Aug 4th 2016, vs. Hiroshima

August 4th, 2016

Hiroshima Carp logo cleanHiroshima Carp 2TS Logo 150x transparent

Tokyo Swallows 5

Streak: Won 2    Last 5: LLLWW

(Meiji Jingu Stadium)

Yoshinori came into the night looking for his first home win since September 2011. The result was a bit of a Rorschach test on your feelings on Yoshinori and his chances at future success.

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W: Yoshinori (2-1)
L: Fukui (2-3)

 Carp Swallows
1Kosuke Tanaka (SS)1Keiji Ohbiki (SS)
2Ryosuke Kikuchi (2B)2Tomotaka Sakaguchi (CF)
3Yoshihiro Maru (CF)3Takahiro Imanami (1B)
4Hector Luna (3B)4Tetsuto Yamada (2B)
5Takahiro Arai (1B)5Wladimir Balentien (LF)
6Seiya Suzuki (RF)6Akihisa Nishida (C)
7Ryuhei Matsuyama (LF)7Naomichi Nishiura (3B)
8Tsubasa Aizawa (C)8Kotaro Yamasaki (RF)
9Yuya Fukui (P)9Yoshinori (Sato) (P)

The good parts of Yoshinori’s line read 6.0 IP, 0, R, 0 ER, 3 H, and 7 K with the win. The worrying part of the performance was the 7 walks that lead to the 26 year old to throw 120 pitches.

Yoshinori’s Carp counterpart, Yuya Fukui, had a similarly effective night in preventing hits, giving up just 4 in his 5 innings, but he also gave up 7 walks.

The Swallows made their hits count. Nishida lead off the second with a triple off the centerfield wall. Nishiura followed with fly to right that was deep enough for a sac fly. 1-0 Swallows

Yoshinori protected that single run lead despite giving up a double to Luna and back-to-back walks to Suzuki and Matsuyama in the fourth.

Fukui held the Swallows in the bottom of the inning despite giving up back-to-back two out walks and a single to Yoshinori to load the bases.

Yoshinori allowed multiple runners again in the fifth but held the Carp off the scoreboard. Fukui would not be as lucky/good. Imanami got a one out double. Yamada and Nishida walked to bring Nishiura up with two outs and the bases loaded. Nishiura singled to right to score one. 2-0 Swallows Yamasaki was robbed of his first career hit by the always slick Kikuchi and the Swallows lead still felt precarious heading into the sixth.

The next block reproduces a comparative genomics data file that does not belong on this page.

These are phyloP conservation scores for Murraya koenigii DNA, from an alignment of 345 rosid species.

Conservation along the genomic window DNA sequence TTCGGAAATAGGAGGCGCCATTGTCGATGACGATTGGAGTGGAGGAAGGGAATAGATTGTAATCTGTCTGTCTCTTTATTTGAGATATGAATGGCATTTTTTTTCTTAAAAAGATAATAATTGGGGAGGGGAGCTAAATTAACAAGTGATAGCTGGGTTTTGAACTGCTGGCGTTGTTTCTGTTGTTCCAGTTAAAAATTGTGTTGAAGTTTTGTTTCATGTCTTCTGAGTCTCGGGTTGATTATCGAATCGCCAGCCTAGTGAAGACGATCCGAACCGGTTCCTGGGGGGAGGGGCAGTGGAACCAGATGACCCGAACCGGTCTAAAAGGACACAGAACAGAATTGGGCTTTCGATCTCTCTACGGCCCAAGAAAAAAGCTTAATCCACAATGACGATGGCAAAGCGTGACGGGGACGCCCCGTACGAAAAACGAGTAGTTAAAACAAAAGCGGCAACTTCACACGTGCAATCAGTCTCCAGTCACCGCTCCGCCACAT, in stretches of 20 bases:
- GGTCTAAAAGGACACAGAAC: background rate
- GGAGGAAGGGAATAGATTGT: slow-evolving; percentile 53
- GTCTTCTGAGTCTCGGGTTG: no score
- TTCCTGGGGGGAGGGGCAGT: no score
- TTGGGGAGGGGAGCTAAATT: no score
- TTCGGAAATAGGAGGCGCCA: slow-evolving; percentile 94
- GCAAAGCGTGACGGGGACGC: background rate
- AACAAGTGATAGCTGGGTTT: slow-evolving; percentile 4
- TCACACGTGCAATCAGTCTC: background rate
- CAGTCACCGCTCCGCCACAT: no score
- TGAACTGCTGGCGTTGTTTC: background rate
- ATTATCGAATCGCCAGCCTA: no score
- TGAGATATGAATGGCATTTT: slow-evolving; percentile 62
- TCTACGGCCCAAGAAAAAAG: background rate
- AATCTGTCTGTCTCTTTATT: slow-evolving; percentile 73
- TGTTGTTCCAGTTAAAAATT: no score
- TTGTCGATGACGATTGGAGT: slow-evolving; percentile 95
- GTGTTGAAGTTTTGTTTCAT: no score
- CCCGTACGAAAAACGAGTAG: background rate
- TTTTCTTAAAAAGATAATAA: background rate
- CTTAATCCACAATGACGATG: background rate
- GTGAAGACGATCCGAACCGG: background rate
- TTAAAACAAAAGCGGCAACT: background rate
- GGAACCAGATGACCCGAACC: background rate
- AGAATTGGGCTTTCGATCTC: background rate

Once again, Yoshinori allowed multiple runners on a hit and walk. A wild pitch put men on the corners but Yoshinori got out of the inning without damage.

The Carp gave the ball to Yabuta and he continued the walkfest. After allowing a lead off walk to Ueda, the Swallows concede an out on a sac bunt. Sakaguchi popped out before Imanami walked to bring up Yamada to the plate. For the second night in a row Yamada broke the game open with a homer, an opposite field shot that barely cleared the right field fence. 5-0 Swallows

The extra three runs relieved much of the pressure on the Swallows bullpen who were tasked with protecting a five run lead over three innings instead of a two run lead over three innings.

Naruse was the first one up for the task. Naruse got two outs but he also gave up two singles that were good enough to score a run. 5-1 Swallows Matsuoka was brought up to get the last out in the seventh and the veteran got Arai to strikeout to end the threat.

Lueke was entrusted with the eighth. Despite getting two quick outs, he also allowed back-to-back singles to give the Carp some hope. Lueke shut the door by getting Tanaka to strike out swinging.

Akiyoshi was sent out to pitch the ninth in a non-save situation. Kikuchi managed to lead off the inning with a solo shot but Akiyoshi got the next three batters out including back-to-back swinging strikeouts to end the game. 5-2 Swallows FINAL

Notes

  • Both teams combined for 17 walks.
  • Yoshinori’s no run performance dipped his ERA to 3.86. He joins Yamanaka (3.95) as the only starters with sub-four ERAs.
  • A sold out crowd of 30,733 were on hand to witness the Swallows win.
  • The win got the Swallows out of the cellar and they now sit in fifth, 0.5 games above the Dragons.
  • The Swallows will now face the now hot Tigers (8-2 in their last 10) in a three game series at Jingu over the weekend. Kyle Davies will get the start against Shintaro Fujinami.

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About Kozo Ota

Kozo Ota is a third-generation Swallows fan that grew up on Montreal Expos baseball. (You can read more about that here.) When he's not at Jingu, he works as a freelance translator/interpreter to make enough money to go to Jingu. You can find random posts by Kozo on Google+ and Twitter.